Referring now to FIG. 11, there is shown one embodiment of circuit 105 for linearizing and subsequently digitally interpolating first and second sinusoidal analog signals (cosine and sine, respectively) generated by a motion encoder and 90 degrees out of phase respecting one another, where the first and second sinusoidal analog signals having substantially the same first frequency. As shown in FIG. 11, the first analog signal (Vin or sine+) is provided to a plurality of first comparators 90 a, 90 b, 90 c and 90 d as an input thereto. The second analog signal (Vref+ or cosine+) is provided to a first end of first resistor string 82, which comprises a plurality of first linearizing and scaling resistors R1 through R6 arranged in series, each succeeding resistor in the first resistor string being scaled differently in accordance with one of a tangent and arc tangent function. The resulting first scaled and linearized voltages provided by first resistor string 82 are provided as first scaled and linearized input signals to corresponding ones of the plurality of first comparators 90 a through 90 d. Each of the first comparators therefore receives as inputs thereto the first analog signal (Vin or sine+) and a corresponding first scaled and linearized input signal. Outputs from the first comparators are provided to ADC 100, which in turn provides linearized digital outputs to a processor (not shown in FIG. 11) to yield at least one digitally interpolated first output signal, where each of the at least one interpolated first output signals has a corresponding frequency that is an integer multiple of the first frequency. Note that the outputs provided by ADC 100 to the processor are substantially linearized.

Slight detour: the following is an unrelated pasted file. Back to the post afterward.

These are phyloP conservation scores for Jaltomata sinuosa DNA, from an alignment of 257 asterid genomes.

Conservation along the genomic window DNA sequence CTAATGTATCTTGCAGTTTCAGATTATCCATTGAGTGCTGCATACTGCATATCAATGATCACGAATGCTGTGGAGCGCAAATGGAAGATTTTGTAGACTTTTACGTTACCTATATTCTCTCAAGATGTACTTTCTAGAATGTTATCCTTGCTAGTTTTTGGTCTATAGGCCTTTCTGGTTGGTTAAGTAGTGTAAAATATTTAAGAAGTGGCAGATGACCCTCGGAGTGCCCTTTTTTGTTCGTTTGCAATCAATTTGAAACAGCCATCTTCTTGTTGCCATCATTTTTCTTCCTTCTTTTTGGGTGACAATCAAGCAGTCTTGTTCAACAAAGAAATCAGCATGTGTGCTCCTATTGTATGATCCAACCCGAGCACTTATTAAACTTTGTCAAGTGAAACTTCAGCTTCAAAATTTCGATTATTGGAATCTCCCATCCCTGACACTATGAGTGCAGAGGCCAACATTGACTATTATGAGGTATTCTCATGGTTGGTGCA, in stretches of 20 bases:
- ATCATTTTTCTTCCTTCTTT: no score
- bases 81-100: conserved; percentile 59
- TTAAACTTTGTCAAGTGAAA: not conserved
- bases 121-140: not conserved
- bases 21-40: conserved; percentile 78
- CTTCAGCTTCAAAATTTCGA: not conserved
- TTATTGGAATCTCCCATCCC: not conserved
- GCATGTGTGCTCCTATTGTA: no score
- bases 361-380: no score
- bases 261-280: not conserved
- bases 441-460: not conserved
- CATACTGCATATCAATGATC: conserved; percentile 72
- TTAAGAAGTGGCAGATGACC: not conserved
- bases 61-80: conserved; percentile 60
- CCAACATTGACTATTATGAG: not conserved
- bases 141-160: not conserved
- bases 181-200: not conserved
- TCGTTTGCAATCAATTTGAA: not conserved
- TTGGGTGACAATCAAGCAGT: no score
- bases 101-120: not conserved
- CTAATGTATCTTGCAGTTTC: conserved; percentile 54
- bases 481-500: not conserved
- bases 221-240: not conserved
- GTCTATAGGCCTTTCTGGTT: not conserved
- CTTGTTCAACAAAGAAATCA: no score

Continuing to refer to FIG. 11, note that the first analog signal (Vin or sine+) is also provided to a second resistor string 84 comprising a plurality of second scaling and linearizing resistors R7 through R9 arranged in series, each succeeding resistor in the second resistor string also being scaled differently in accordance with one of a tangent and arc tangent function. The resulting second scaled and linearized voltages provided by second resistor string 84 are provided as second scaled and linearized input signals to corresponding ones of a plurality of second comparators 90 e through 90 h. Each of the second comparators 90 e through 90 h receives as inputs thereto corresponding second scaled and linearized input signals and the second analog signal or its complement. The outputs from the second comparators are then provided to ADC 100 then to the processor to yield at least one digitally interpolated second output signal, where each of the at least one interpolated second output signals has a corresponding frequency that is an integer multiple of the first frequency.

Note that depending on the particular configuration of circuit 105 that is employed comparators 90 a through 90 h may be hysteresis or zero hysteresis comparators, and that adjoining pairs of comparators, for example comparators 90 a and 90 b, and 90 c and 90 d, can be configured to provide outputs corresponding to a single digital bit. The interpolated first and second output signals preferably comprise digital pulses having logic high levels separated by logic low levels.